Since her mother's disappearance and presumed death three years prior, Sienna's been plagued by grief and doubt. With her fears and her inability to process her pain, her father proposes a trip to Indonesia. In helping others like independent Deni, fragile yet sweet Elli and the other orphans it is possible for her to move beyond her own problems.
In helping them can she help herself? Or something even greater?
Review - Kling attempts a huge array of issues in her debut release and prove to be adept in keeping a clipping pace without doing a disservice to her characters. She's taken on many facets with character that is as fragile yet immovable as Sienna. Sienna is a wholly relatable yet occasionally trying character that manages to draw in the reader while also pushing them away.
The most interesting facet of Sea is undoubtedly Sienna's work with the orphanage kids. In helping them heal, in listening to their stories she is able to work through her own grief and loss. At times it is too obviously depicts Sienna's mind frame but it always traverses the line of understanding, healing and growth.
The world of Yogyakarta, Indonesia isn't exactly familiar to most people but the author sketches a portrait that encompasses the experience on many levels without overwhelming the reader with 'look how much research I've done' information. Kling knows her stuff, portraying the setting in a way that a landlocked reader can process, it informs instead of drowns the reader with unessential details. It sounds relatively simple but juggling a realistic picture of a language, sights, smells as well as the cultural and religious complexities is quite a task. Kling acquitted herself well.
Sienna's issues with her psychiatrist father is a complex, sometimes puzzling one,. He clearly recognises how to assist the tsunami orphan's post traumatic stress disorder but has done very little for his own daughter in recent years. Sienna's chosen not to discuss her mother's passing, keeping it close to her but when she has asked questions her father has failed to engage. It is a character quirk that irked me. That this man could not find the avenues for his daughter to grieve within his area of experience. And yet, he's extremely warm and clearly loves his daughter. He's just scarily out of his depth. Forcing a trip on her, under the guise of a birthday present in order to make her confront her fear of flying, separation anxiety, grief and his (possible) moving on isn't really looking after his daughter's well being. It just goes to show that psychiatry can never be an exact science as long as people process and grieve in a myriad of ways.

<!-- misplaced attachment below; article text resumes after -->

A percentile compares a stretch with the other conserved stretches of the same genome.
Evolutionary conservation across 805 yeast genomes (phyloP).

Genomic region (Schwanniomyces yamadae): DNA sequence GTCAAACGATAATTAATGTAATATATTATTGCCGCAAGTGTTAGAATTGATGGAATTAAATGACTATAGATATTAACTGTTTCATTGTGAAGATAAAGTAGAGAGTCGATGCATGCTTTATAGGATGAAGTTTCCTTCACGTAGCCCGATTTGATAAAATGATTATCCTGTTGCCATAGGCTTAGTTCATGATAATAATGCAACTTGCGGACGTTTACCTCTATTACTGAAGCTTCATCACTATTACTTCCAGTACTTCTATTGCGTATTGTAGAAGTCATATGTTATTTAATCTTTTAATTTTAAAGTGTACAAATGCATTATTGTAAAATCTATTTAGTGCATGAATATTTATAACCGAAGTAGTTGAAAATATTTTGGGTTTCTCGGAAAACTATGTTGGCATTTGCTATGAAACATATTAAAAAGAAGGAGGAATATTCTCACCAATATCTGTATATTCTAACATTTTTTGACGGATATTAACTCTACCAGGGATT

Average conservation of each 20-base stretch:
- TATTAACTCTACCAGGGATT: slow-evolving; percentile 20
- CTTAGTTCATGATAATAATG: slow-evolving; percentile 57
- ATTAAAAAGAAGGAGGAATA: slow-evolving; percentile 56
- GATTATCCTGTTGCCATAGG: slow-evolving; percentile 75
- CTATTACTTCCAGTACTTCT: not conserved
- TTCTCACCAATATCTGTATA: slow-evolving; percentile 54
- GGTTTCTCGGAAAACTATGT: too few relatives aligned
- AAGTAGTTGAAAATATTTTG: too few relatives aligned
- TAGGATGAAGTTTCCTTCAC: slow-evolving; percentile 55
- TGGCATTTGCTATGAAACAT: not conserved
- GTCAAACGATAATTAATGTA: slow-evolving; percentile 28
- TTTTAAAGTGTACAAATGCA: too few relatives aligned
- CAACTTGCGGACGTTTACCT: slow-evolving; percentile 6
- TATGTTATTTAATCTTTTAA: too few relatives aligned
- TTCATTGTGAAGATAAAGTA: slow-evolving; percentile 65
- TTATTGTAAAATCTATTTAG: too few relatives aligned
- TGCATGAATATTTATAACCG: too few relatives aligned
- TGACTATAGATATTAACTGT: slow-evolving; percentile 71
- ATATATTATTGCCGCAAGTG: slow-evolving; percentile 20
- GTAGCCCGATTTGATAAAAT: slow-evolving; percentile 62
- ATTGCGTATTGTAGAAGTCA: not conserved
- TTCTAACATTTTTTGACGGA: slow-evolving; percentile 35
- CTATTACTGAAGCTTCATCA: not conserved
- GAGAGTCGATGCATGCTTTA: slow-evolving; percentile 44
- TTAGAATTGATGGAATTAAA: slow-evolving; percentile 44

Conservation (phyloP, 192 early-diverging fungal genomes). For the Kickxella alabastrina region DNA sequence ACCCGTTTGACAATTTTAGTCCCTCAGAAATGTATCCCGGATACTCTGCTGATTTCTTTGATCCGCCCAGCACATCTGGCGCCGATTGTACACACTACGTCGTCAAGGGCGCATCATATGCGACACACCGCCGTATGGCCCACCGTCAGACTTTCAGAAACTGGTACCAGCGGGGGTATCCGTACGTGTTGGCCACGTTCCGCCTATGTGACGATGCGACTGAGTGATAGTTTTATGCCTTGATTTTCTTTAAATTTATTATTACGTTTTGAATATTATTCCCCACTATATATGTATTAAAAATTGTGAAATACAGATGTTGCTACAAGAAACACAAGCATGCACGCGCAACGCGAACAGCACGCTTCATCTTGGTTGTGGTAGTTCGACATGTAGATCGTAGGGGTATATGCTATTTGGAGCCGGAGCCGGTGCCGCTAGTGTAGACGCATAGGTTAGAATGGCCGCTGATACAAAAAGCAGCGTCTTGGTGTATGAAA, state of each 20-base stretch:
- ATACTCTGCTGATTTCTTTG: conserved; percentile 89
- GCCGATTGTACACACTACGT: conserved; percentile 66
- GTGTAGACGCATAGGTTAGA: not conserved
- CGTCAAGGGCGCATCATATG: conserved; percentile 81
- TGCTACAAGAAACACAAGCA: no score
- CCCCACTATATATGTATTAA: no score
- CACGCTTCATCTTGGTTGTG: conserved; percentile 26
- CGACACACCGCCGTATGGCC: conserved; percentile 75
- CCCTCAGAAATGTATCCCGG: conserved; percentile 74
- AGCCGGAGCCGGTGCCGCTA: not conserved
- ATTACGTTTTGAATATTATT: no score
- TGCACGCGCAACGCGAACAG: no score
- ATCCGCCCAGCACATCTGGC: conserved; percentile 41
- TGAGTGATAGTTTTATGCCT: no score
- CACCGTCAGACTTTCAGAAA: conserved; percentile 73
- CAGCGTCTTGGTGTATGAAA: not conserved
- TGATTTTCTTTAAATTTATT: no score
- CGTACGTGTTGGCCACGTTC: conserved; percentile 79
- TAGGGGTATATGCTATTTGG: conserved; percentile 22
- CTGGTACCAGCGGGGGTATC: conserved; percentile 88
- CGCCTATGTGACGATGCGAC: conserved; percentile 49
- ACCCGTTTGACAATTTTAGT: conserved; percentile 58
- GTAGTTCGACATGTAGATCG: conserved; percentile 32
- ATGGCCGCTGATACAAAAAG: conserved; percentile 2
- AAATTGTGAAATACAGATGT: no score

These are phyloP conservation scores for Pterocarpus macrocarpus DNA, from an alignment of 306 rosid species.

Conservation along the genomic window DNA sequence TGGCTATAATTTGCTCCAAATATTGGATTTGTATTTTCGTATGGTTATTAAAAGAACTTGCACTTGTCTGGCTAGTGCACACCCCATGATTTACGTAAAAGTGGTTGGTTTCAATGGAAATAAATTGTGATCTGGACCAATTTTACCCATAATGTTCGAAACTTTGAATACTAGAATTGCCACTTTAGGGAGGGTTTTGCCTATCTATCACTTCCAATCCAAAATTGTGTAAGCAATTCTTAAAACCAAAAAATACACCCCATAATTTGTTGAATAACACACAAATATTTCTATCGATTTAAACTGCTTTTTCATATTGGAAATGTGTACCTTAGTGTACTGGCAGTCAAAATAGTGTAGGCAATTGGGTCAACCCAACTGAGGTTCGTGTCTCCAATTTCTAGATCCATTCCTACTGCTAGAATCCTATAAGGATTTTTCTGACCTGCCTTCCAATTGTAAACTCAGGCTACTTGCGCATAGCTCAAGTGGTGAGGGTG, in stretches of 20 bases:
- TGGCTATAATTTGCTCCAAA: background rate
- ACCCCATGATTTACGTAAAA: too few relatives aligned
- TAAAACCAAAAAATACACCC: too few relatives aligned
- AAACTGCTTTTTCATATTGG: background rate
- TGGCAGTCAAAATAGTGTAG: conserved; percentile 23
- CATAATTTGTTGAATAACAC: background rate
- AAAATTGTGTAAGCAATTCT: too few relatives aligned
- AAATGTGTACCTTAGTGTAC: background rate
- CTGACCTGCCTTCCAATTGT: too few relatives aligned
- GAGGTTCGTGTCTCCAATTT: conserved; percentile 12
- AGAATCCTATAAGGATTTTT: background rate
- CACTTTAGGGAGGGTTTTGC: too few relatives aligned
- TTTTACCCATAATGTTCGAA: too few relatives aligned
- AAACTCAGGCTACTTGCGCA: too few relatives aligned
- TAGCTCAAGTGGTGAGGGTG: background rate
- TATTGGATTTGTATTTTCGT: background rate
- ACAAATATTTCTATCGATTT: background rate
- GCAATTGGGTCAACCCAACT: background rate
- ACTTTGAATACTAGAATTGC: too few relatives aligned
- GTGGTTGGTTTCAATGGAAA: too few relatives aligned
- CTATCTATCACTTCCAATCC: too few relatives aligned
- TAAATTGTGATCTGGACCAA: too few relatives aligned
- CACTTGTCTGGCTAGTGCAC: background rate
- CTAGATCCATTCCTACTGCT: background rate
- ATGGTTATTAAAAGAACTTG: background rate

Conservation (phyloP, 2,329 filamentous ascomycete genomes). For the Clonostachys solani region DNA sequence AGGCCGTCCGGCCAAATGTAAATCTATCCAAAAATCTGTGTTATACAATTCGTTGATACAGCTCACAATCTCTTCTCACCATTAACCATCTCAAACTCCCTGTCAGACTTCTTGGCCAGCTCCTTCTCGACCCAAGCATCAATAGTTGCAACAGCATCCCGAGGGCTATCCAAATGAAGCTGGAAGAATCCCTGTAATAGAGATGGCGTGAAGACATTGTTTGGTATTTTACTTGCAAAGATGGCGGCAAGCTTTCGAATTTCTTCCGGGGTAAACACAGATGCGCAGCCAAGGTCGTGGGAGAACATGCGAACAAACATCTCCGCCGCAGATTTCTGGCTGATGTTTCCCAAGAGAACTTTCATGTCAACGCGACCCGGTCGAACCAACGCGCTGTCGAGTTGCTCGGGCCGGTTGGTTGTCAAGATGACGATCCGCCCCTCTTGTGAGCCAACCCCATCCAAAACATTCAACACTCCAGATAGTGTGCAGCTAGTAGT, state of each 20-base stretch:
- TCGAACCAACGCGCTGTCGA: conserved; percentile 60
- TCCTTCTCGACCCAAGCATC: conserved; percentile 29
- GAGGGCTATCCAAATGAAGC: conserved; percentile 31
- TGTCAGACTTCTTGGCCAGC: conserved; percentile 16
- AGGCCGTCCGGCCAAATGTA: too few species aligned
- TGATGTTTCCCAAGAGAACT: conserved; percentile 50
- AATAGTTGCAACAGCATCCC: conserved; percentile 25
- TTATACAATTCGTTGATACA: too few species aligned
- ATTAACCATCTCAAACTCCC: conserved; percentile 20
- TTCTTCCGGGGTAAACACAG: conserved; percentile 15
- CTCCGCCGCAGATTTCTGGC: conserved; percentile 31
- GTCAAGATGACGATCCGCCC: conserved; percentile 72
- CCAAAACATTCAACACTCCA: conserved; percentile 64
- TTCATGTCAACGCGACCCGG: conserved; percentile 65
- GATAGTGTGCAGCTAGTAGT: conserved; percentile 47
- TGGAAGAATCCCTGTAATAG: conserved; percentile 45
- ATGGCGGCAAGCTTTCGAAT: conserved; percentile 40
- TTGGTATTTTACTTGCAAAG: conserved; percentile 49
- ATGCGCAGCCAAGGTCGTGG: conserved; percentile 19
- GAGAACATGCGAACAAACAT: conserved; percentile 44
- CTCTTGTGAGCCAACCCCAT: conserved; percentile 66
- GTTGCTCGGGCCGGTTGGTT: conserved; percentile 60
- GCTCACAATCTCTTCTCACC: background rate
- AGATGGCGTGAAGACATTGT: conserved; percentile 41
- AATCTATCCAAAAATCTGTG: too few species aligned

The romance element of the story was less effective. We are introduced to a boy that Sienna has disconnected with as a result of her loss. The second boy is supposed to be life changing - I didnt' get it. The first boy, Spider, made an impression, the second left sweat stains. Some of my strong feelings for this play into my connection with Spider, some is me failing to buy into Sienna's instant gravitation towards Deni. It is understandable that they had much in common but I didn't find the physical connection or their dialogue strong enough to invest in. That being said, further development could imply that there is a reason I didn't. That everyone else in the book, other than Sienna, realises that the picture she has of Deni and her together isn't real. Instead it fills a need that she didn't realise she had. A connection with someone who knows her post-mum. Deni's a crutch, a crutch who happens to kiss well and whisks her off toward adventure. Or maybe I am just projecting? The resulting story of Deni and Sienna's relationship left me feeling bad for the wrong character, the one that wins but is inevitably robbed in the end.
Kling tells her story in a simplistic manner. It takes the reader on Sienna's journey from point A to B with little jarring and the occasional flashback. The dialogue flows well into her direct style which contrasts nicely with the delicate emotional work of the story. Kling definitely knows how to accurately depict the selflessness and occasional pettiness of a teen and uses her protagonist to paint a picture of a scarred landscape, a grieving country and the people who try to help. It's a story of big ideas and even bigger feelings - it indicates that this is an author you need to keep on your radar.
Published: June 10, 2010
Format: Hardcover, 336 pages
Publisher: Putnam Juvenille